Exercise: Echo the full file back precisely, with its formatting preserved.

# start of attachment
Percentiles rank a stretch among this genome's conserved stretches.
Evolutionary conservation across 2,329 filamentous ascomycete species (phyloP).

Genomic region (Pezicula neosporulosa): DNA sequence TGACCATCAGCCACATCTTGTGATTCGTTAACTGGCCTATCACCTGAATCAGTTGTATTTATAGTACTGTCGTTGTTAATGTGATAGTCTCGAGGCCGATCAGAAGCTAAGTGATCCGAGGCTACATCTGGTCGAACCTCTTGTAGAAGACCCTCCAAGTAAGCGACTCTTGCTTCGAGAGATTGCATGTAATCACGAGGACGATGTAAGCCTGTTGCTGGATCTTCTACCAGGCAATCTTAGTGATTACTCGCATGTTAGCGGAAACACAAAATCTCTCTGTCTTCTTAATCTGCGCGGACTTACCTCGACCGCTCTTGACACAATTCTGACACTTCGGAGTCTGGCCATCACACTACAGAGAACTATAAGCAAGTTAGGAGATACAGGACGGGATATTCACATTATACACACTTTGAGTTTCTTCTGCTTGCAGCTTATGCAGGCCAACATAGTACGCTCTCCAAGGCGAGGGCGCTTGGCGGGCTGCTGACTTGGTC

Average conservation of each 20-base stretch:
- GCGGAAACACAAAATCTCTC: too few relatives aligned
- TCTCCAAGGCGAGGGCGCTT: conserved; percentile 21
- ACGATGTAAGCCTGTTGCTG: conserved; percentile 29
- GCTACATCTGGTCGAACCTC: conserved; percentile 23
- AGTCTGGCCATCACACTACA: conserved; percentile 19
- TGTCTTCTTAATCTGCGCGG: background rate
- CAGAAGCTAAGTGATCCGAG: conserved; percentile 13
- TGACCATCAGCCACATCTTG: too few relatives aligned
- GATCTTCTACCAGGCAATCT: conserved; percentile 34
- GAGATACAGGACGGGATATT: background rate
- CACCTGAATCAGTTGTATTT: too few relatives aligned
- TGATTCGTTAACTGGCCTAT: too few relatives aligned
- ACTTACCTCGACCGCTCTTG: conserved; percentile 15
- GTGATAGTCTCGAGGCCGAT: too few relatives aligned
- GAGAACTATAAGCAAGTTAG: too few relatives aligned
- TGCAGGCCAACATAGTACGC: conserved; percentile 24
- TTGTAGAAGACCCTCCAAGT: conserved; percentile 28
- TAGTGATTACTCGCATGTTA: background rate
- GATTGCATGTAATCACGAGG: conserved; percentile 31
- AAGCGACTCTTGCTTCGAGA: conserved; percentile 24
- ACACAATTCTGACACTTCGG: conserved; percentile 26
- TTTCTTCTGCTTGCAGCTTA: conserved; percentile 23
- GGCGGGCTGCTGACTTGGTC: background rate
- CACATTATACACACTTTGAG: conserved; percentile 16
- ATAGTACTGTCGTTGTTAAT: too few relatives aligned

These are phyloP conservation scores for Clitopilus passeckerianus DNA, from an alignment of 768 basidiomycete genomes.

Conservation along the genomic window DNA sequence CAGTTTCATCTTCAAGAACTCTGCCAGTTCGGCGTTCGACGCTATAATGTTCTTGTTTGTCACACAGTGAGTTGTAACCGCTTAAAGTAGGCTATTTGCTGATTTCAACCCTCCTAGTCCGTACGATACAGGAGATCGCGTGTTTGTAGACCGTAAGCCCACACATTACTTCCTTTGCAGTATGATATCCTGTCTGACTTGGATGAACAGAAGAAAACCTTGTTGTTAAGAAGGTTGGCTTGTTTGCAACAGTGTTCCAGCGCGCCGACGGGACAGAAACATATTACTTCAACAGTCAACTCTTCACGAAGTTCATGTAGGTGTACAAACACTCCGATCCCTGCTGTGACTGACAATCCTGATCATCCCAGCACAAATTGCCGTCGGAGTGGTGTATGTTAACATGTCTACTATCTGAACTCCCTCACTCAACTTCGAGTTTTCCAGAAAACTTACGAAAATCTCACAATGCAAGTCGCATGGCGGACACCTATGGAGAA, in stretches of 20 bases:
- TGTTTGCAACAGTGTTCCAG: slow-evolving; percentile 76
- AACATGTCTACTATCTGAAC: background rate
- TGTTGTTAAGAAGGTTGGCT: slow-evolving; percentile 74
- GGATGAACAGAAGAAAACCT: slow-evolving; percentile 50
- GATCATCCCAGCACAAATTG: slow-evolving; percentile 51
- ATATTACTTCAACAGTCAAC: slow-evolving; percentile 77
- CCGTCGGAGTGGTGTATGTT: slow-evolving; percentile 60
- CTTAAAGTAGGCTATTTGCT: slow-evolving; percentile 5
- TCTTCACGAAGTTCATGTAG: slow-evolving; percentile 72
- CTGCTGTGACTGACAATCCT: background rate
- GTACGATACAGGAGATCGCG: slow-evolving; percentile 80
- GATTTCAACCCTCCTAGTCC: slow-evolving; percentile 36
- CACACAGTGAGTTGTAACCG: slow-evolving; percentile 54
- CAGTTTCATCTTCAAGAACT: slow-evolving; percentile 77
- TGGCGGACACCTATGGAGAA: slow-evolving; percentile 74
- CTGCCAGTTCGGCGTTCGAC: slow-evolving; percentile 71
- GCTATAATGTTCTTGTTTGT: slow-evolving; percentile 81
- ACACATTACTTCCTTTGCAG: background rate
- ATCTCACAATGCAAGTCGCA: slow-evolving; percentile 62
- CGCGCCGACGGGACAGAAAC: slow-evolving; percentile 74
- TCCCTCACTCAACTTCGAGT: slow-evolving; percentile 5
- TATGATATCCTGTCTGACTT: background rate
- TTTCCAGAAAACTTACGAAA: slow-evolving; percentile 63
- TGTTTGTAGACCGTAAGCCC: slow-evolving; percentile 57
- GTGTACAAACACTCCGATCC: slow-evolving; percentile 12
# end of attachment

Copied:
Percentiles rank a stretch among this genome's conserved stretches.
Evolutionary conservation across 2,329 filamentous ascomycete species (phyloP).

Genomic region (Pezicula neosporulosa): DNA sequence TGACCATCAGCCACATCTTGTGATTCGTTAACTGGCCTATCACCTGAATCAGTTGTATTTATAGTACTGTCGTTGTTAATGTGATAGTCTCGAGGCCGATCAGAAGCTAAGTGATCCGAGGCTACATCTGGTCGAACCTCTTGTAGAAGACCCTCCAAGTAAGCGACTCTTGCTTCGAGAGATTGCATGTAATCACGAGGACGATGTAAGCCTGTTGCTGGATCTTCTACCAGGCAATCTTAGTGATTACTCGCATGTTAGCGGAAACACAAAATCTCTCTGTCTTCTTAATCTGCGCGGACTTACCTCGACCGCTCTTGACACAATTCTGACACTTCGGAGTCTGGCCATCACACTACAGAGAACTATAAGCAAGTTAGGAGATACAGGACGGGATATTCACATTATACACACTTTGAGTTTCTTCTGCTTGCAGCTTATGCAGGCCAACATAGTACGCTCTCCAAGGCGAGGGCGCTTGGCGGGCTGCTGACTTGGTC

Average conservation of each 20-base stretch:
- GCGGAAACACAAAATCTCTC: too few relatives aligned
- TCTCCAAGGCGAGGGCGCTT: conserved; percentile 21
- ACGATGTAAGCCTGTTGCTG: conserved; percentile 29
- GCTACATCTGGTCGAACCTC: conserved; percentile 23
- AGTCTGGCCATCACACTACA: conserved; percentile 19
- TGTCTTCTTAATCTGCGCGG: background rate
- CAGAAGCTAAGTGATCCGAG: conserved; percentile 13
- TGACCATCAGCCACATCTTG: too few relatives aligned
- GATCTTCTACCAGGCAATCT: conserved; percentile 34
- GAGATACAGGACGGGATATT: background rate
- CACCTGAATCAGTTGTATTT: too few relatives aligned
- TGATTCGTTAACTGGCCTAT: too few relatives aligned
- ACTTACCTCGACCGCTCTTG: conserved; percentile 15
- GTGATAGTCTCGAGGCCGAT: too few relatives aligned
- GAGAACTATAAGCAAGTTAG: too few relatives aligned
- TGCAGGCCAACATAGTACGC: conserved; percentile 24
- TTGTAGAAGACCCTCCAAGT: conserved; percentile 28
- TAGTGATTACTCGCATGTTA: background rate
- GATTGCATGTAATCACGAGG: conserved; percentile 31
- AAGCGACTCTTGCTTCGAGA: conserved; percentile 24
- ACACAATTCTGACACTTCGG: conserved; percentile 26
- TTTCTTCTGCTTGCAGCTTA: conserved; percentile 23
- GGCGGGCTGCTGACTTGGTC: background rate
- CACATTATACACACTTTGAG: conserved; percentile 16
- ATAGTACTGTCGTTGTTAAT: too few relatives aligned

These are phyloP conservation scores for Clitopilus passeckerianus DNA, from an alignment of 768 basidiomycete genomes.

Conservation along the genomic window DNA sequence CAGTTTCATCTTCAAGAACTCTGCCAGTTCGGCGTTCGACGCTATAATGTTCTTGTTTGTCACACAGTGAGTTGTAACCGCTTAAAGTAGGCTATTTGCTGATTTCAACCCTCCTAGTCCGTACGATACAGGAGATCGCGTGTTTGTAGACCGTAAGCCCACACATTACTTCCTTTGCAGTATGATATCCTGTCTGACTTGGATGAACAGAAGAAAACCTTGTTGTTAAGAAGGTTGGCTTGTTTGCAACAGTGTTCCAGCGCGCCGACGGGACAGAAACATATTACTTCAACAGTCAACTCTTCACGAAGTTCATGTAGGTGTACAAACACTCCGATCCCTGCTGTGACTGACAATCCTGATCATCCCAGCACAAATTGCCGTCGGAGTGGTGTATGTTAACATGTCTACTATCTGAACTCCCTCACTCAACTTCGAGTTTTCCAGAAAACTTACGAAAATCTCACAATGCAAGTCGCATGGCGGACACCTATGGAGAA, in stretches of 20 bases:
- TGTTTGCAACAGTGTTCCAG: slow-evolving; percentile 76
- AACATGTCTACTATCTGAAC: background rate
- TGTTGTTAAGAAGGTTGGCT: slow-evolving; percentile 74
- GGATGAACAGAAGAAAACCT: slow-evolving; percentile 50
- GATCATCCCAGCACAAATTG: slow-evolving; percentile 51
- ATATTACTTCAACAGTCAAC: slow-evolving; percentile 77
- CCGTCGGAGTGGTGTATGTT: slow-evolving; percentile 60
- CTTAAAGTAGGCTATTTGCT: slow-evolving; percentile 5
- TCTTCACGAAGTTCATGTAG: slow-evolving; percentile 72
- CTGCTGTGACTGACAATCCT: background rate
- GTACGATACAGGAGATCGCG: slow-evolving; percentile 80
- GATTTCAACCCTCCTAGTCC: slow-evolving; percentile 36
- CACACAGTGAGTTGTAACCG: slow-evolving; percentile 54
- CAGTTTCATCTTCAAGAACT: slow-evolving; percentile 77
- TGGCGGACACCTATGGAGAA: slow-evolving; percentile 74
- CTGCCAGTTCGGCGTTCGAC: slow-evolving; percentile 71
- GCTATAATGTTCTTGTTTGT: slow-evolving; percentile 81
- ACACATTACTTCCTTTGCAG: background rate
- ATCTCACAATGCAAGTCGCA: slow-evolving; percentile 62
- CGCGCCGACGGGACAGAAAC: slow-evolving; percentile 74
- TCCCTCACTCAACTTCGAGT: slow-evolving; percentile 5
- TATGATATCCTGTCTGACTT: background rate
- TTTCCAGAAAACTTACGAAA: slow-evolving; percentile 63
- TGTTTGTAGACCGTAAGCCC: slow-evolving; percentile 57
- GTGTACAAACACTCCGATCC: slow-evolving; percentile 12